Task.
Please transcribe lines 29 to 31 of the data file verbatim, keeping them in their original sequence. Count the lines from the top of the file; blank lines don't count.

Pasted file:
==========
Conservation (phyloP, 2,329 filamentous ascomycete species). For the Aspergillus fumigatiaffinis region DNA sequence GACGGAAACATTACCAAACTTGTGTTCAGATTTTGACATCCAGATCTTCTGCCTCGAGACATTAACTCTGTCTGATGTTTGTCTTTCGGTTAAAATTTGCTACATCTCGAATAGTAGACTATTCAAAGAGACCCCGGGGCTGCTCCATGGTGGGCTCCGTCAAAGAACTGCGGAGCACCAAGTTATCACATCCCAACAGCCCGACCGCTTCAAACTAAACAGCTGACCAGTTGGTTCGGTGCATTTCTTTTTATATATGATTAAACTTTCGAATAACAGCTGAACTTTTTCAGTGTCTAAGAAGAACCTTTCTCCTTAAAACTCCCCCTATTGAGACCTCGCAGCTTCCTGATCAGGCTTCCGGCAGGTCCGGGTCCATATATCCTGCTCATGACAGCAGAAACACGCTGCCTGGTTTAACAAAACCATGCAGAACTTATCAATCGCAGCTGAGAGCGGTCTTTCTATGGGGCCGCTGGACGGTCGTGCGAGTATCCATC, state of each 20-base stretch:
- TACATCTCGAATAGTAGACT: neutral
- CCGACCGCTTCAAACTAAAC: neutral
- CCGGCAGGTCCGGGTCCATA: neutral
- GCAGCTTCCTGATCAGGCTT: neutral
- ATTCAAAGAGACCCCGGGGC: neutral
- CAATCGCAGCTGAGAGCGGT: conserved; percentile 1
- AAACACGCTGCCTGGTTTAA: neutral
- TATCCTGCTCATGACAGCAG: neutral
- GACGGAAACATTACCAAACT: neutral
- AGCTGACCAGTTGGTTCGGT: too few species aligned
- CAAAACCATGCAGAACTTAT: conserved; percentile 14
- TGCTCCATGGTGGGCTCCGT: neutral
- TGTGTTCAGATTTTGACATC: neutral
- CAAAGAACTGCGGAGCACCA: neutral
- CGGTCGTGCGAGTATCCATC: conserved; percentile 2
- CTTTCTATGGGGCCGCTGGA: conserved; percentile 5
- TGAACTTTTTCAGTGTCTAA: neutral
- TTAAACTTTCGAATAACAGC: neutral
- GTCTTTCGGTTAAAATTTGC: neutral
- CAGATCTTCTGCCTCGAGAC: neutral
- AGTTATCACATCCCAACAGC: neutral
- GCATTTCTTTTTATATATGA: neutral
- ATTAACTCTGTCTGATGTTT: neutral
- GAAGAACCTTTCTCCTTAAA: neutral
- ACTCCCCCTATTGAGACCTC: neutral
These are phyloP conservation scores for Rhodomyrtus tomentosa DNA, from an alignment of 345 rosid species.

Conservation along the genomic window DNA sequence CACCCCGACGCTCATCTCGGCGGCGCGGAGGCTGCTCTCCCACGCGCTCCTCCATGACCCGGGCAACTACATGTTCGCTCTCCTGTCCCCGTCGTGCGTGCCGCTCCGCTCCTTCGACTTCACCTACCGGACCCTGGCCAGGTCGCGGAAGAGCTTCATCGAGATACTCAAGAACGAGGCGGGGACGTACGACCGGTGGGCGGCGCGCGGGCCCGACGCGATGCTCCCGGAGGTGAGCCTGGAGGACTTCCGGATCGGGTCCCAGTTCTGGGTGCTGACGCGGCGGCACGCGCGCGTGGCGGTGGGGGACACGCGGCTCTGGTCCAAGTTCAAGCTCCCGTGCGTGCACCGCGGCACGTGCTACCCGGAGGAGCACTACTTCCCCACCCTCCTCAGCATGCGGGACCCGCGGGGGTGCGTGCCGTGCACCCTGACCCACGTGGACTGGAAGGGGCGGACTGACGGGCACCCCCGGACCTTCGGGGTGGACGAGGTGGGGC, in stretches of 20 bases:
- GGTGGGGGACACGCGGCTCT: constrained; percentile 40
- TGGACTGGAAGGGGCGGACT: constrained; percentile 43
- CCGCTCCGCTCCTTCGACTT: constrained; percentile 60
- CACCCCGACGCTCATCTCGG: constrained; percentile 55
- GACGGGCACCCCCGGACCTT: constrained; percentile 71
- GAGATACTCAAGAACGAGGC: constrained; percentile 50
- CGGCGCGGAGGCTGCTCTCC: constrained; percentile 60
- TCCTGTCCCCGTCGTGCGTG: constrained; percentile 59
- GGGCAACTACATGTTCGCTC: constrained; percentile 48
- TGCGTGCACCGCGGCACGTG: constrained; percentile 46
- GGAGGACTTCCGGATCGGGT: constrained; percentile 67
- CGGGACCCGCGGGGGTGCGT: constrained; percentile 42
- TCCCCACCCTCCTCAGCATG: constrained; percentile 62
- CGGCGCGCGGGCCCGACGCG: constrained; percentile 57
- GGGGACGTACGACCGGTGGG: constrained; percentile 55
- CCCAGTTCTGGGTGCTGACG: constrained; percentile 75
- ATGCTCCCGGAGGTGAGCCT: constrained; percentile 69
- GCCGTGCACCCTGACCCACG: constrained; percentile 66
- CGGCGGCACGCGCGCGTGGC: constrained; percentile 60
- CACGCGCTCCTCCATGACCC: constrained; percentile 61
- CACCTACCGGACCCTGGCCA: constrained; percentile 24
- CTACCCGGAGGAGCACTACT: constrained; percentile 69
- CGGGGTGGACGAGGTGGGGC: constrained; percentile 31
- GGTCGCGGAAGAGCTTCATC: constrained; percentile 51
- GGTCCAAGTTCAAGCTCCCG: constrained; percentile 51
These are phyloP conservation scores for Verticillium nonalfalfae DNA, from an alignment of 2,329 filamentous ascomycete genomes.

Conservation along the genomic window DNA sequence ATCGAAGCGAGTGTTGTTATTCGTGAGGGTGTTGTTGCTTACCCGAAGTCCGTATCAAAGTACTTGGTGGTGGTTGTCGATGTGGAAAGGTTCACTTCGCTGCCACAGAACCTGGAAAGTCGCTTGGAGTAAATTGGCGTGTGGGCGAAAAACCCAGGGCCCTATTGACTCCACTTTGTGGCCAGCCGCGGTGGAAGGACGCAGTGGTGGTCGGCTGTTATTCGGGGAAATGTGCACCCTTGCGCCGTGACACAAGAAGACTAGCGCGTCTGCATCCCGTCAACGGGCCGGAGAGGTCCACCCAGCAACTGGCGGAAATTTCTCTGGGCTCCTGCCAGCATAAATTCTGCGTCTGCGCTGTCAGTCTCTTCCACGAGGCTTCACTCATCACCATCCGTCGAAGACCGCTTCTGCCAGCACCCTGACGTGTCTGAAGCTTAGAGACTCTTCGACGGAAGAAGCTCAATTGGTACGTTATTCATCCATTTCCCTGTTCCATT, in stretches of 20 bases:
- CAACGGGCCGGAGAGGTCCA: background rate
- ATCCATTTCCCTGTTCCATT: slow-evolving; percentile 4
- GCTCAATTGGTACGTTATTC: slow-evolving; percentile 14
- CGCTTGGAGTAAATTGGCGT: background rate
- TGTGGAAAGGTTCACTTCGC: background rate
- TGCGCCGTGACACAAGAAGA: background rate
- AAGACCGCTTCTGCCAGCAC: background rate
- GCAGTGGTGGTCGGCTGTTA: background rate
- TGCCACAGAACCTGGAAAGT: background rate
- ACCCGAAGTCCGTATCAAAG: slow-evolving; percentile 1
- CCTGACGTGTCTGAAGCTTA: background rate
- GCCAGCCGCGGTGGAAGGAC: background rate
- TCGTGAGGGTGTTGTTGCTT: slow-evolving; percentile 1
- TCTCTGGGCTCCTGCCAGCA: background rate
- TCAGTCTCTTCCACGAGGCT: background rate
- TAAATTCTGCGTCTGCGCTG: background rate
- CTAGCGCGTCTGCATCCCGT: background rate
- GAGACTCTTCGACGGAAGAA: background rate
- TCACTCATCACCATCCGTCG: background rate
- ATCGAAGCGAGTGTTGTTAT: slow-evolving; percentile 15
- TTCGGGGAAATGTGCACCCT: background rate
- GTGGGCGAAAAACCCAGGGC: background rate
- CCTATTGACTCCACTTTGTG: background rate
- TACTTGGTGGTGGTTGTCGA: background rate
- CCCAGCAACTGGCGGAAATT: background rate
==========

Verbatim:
- GGTGGGGGACACGCGGCTCT: constrained; percentile 40
- TGGACTGGAAGGGGCGGACT: constrained; percentile 43
- CCGCTCCGCTCCTTCGACTT: constrained; percentile 60